Stories in the Land: Tales of the University of Wisconsin Arboretum

Illustration of Curtis Prairie restoration through history, by Liz Anna Kozik

Illustration of Curtis Prairie restoration through history, by Liz Anna Kozik

The Arboretum is rich in history, research, and beauty. Liz Anna Kozik, a graduate student in Design Studies, has created visual stories of Arboretum past and present for her Master of Fine Arts exhibition “Stories in the Land: Tales of the University of Wisconsin Arboretum,” on view April 22 through June 8. Tapestries in the Visitor Center, comics to read, and signs placed around the Arboretum grounds will offer visitors fresh and engaging ways to discover the scientific work of the Arboretum. Kozik’s primary focus is the history of Curtis Prairie—the first prairie restoration in the world.

Kozik describes her visual approach to natural history, design, and research in her project proposal:

“When most people picture the grand concept of ‘Nature,’ it’s all mountains and waterfalls, endless forest vistas where no human has marred the land. Such grandiose sights are few and far between here in Madison. It sometimes seems like nature is something that only happens Somewhere Else. Yet this is a false dichotomy, nature is all around us. Our nature is that of seemingly small things: the dandelion in the sidewalk crack, a red‐tailed hawk standing guard on the roof of a tall building, the stubborn compass plant growing along a disused train track, a remnant of historic prairie. This divide between the nature we treasure and the land we actually live in marks the serious alienation we have from the environment as a culture. It is my goal to create accessible art that celebrates and educates about these environments we actually live in. If we can learn to tend the landscapes we live among, climate change stops being about overwhelming, distant ice caps and rainforests, and instead becomes a tangible place where we can all make a real difference.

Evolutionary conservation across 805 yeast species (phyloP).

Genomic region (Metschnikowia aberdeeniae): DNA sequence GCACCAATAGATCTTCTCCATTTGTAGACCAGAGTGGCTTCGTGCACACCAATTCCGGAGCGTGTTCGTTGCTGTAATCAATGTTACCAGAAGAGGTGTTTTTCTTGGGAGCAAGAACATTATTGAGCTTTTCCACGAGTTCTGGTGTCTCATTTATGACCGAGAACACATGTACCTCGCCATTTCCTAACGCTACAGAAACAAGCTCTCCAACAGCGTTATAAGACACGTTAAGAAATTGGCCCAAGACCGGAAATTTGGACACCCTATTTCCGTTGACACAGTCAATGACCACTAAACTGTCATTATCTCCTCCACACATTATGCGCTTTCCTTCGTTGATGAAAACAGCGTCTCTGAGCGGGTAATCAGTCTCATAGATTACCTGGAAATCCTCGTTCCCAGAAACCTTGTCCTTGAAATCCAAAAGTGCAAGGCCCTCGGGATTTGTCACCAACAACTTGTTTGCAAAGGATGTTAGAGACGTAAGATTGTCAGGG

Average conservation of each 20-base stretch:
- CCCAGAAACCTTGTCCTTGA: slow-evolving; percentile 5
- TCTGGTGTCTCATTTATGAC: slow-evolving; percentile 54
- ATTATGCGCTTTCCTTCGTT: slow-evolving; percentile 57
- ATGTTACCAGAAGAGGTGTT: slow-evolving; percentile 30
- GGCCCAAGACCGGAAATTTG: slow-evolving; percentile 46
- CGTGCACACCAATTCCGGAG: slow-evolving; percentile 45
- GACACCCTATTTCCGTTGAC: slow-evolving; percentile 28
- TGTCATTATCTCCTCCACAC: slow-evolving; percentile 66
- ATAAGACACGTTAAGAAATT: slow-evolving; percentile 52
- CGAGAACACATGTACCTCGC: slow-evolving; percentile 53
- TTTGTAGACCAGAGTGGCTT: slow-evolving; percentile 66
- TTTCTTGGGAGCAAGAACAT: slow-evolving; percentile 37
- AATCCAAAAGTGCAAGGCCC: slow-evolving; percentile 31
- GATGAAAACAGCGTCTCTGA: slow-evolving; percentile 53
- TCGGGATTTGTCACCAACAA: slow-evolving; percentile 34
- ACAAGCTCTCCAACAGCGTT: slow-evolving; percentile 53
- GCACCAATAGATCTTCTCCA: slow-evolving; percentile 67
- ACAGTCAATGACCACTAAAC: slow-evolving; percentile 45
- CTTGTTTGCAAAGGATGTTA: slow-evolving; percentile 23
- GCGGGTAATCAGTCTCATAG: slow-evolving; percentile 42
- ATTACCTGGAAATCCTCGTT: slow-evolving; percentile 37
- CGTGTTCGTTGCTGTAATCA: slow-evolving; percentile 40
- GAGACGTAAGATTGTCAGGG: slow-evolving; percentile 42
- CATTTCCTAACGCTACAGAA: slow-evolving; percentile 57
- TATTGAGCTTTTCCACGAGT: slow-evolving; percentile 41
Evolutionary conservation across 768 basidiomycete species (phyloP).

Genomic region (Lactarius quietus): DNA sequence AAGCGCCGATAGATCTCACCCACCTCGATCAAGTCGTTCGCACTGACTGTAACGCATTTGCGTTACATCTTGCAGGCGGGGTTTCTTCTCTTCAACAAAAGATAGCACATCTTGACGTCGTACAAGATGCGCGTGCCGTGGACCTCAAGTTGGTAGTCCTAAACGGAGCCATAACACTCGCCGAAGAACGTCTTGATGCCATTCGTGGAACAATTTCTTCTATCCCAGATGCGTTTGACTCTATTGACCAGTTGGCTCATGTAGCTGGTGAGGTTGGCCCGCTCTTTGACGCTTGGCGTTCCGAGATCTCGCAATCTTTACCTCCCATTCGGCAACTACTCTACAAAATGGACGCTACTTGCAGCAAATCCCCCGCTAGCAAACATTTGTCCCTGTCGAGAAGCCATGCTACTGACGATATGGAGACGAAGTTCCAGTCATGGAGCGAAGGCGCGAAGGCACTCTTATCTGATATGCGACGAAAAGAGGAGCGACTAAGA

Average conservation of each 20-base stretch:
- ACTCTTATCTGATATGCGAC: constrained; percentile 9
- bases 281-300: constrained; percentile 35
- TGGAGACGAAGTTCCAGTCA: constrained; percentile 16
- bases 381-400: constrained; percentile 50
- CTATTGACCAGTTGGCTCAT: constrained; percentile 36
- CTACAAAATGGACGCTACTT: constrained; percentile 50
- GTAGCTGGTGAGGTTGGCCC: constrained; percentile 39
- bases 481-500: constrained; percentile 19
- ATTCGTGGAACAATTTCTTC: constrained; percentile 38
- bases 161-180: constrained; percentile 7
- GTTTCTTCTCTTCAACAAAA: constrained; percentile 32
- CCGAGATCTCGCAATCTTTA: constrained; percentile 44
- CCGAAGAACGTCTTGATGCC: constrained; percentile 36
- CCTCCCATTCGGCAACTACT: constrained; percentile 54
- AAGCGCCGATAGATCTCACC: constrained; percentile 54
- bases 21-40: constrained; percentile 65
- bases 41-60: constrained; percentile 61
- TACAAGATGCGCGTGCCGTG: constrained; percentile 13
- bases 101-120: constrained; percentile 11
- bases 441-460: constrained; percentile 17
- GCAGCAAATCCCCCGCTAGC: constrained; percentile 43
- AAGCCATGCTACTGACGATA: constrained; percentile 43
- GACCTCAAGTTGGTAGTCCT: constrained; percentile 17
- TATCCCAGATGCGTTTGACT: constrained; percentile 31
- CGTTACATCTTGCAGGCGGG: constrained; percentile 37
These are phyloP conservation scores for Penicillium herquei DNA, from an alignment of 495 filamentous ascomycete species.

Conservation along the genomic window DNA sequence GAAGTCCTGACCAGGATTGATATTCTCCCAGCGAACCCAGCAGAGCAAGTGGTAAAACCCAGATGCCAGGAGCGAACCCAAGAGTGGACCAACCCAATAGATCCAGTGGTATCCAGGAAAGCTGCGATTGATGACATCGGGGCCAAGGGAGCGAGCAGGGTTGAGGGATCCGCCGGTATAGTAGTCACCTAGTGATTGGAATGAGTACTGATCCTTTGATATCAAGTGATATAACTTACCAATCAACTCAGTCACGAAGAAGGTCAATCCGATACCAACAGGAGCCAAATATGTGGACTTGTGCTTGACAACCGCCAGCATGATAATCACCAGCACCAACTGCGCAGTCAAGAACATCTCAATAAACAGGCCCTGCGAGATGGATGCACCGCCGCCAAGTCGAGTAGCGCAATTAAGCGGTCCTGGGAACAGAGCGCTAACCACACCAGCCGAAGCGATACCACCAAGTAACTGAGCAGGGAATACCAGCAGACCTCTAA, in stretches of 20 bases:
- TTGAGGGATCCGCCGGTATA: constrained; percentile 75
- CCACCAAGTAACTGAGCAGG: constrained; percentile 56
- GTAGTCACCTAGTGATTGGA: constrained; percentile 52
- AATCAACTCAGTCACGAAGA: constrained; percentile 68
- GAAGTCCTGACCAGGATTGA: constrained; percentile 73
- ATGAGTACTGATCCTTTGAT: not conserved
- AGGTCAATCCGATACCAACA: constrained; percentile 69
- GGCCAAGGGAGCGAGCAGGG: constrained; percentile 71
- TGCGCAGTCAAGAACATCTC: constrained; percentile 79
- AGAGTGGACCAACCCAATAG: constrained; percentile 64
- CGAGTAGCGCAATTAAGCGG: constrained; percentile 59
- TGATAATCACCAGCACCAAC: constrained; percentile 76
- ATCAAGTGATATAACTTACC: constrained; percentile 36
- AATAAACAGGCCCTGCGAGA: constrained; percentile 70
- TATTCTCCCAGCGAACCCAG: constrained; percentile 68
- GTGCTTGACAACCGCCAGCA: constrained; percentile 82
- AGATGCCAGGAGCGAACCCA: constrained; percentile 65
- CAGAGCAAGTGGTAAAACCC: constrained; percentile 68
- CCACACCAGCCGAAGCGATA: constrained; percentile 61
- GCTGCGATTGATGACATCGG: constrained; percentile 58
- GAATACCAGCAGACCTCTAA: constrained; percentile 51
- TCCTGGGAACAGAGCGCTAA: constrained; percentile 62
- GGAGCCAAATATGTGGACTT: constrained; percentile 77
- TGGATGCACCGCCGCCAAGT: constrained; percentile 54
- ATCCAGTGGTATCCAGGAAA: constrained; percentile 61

“The act of shifting academic research—which often only exists in text—into imagery can bring about new understandings and audiences, both academic and otherwise. This is the way I feel my work can make a difference.

“For example, Amy Alstad has spent the past four years researching populations of Wisconsin prairie remnants that were first surveyed in the 1940s by John Curtis. Curtis, namesake of the Arboretum’s prairie, was an important figure in both the history of the Arboretum and the field of ecological restoration. My telling of the story of the Arboretum includes illustrating both the history of Curtis’s research and Alstad’s findings.

“I firmly believe that research needs to reach beyond academia, especially within a public university like ours. The core of my practice is the belief that awareness and love for the landscapes we live in will help us view land as a part of who we are. Environmental psychology posits that if we can tie land to our notions of self, then caring for our land is a natural part of self-preservation. By celebrating the land we live in, I hope to invite viewers to delight in and treasure the landscapes we call home.”

Liz Anna Kozik shares stories of Midwestern landscapes through comics and weaving. Prior to arriving at the UW, she worked in commercial design. As an artist, she now uses her design skills to highlight environmental concerns. For more about her work, visit her website.

Kozik has received generous support from the UW–Madison Arts Institute’s David and Edith Sinaiko Frank Graduate Fellowships for a Woman in the Arts, as well as the School of Human Ecology Schurch-Thomson Award.

*** Updated 4/20/17: The exhibit name and dates have changed.

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